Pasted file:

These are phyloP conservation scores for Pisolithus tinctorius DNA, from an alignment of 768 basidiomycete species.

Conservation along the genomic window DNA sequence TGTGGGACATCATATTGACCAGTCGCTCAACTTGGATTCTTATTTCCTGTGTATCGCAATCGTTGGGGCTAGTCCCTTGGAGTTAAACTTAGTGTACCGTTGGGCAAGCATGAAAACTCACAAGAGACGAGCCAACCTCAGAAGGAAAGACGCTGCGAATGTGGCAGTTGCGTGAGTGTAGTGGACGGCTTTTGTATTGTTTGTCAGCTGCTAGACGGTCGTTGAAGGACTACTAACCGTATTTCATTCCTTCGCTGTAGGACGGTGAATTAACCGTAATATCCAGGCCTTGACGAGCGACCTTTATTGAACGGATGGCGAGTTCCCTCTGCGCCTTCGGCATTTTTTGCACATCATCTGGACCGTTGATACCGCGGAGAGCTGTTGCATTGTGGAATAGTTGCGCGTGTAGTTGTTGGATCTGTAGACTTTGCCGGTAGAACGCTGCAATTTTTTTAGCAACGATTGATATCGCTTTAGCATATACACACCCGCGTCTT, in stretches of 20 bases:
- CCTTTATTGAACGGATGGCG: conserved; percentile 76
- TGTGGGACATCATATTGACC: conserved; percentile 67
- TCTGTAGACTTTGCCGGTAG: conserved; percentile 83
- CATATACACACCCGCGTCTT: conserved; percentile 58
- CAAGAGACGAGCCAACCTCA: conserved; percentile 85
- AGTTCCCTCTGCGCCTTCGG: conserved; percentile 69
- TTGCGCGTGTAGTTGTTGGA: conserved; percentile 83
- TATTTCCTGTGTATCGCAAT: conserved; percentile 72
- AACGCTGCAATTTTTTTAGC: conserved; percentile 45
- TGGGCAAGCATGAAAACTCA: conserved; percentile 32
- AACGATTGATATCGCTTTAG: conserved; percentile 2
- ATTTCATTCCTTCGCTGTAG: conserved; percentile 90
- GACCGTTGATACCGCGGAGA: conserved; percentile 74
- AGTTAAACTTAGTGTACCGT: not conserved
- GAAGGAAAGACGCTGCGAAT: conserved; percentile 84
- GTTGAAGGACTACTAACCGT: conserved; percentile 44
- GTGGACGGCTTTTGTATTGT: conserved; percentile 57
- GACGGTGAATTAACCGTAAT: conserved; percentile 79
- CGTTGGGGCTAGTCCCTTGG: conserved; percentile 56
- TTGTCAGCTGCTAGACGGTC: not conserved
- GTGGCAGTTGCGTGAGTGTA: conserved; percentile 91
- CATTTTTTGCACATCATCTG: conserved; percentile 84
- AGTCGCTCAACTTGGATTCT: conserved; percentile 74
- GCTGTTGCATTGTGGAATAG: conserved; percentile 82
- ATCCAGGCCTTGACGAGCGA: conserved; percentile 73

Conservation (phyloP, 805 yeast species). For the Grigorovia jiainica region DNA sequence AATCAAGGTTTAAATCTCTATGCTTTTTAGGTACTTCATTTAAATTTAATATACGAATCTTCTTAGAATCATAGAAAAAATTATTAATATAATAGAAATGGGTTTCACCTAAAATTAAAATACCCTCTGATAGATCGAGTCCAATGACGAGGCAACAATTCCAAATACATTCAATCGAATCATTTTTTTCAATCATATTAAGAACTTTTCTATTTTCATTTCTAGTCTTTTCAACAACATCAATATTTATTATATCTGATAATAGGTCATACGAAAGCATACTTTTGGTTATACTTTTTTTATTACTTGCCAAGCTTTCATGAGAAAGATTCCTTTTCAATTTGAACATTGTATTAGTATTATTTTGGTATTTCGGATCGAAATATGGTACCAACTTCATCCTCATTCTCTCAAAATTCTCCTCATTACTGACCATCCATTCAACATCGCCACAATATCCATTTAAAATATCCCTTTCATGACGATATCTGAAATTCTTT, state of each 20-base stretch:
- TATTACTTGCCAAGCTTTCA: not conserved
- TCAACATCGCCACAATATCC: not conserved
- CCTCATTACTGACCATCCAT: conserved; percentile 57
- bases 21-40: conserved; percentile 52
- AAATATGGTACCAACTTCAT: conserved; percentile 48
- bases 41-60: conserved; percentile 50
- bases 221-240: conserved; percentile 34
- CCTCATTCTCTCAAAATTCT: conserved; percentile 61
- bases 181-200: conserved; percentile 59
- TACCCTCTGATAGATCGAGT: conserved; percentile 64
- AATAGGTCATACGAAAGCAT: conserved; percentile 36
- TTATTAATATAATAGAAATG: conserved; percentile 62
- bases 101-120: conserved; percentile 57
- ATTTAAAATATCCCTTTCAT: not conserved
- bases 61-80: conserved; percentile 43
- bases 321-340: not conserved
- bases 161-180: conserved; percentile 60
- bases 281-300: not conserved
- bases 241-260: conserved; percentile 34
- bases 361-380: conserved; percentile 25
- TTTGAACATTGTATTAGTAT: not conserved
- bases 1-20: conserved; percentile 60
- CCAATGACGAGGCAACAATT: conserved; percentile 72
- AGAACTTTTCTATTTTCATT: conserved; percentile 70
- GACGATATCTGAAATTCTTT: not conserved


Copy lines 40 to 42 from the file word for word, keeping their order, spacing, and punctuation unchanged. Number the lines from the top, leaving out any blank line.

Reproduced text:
- TTATTAATATAATAGAAATG: conserved; percentile 62
- bases 101-120: conserved; percentile 57
- ATTTAAAATATCCCTTTCAT: not conserved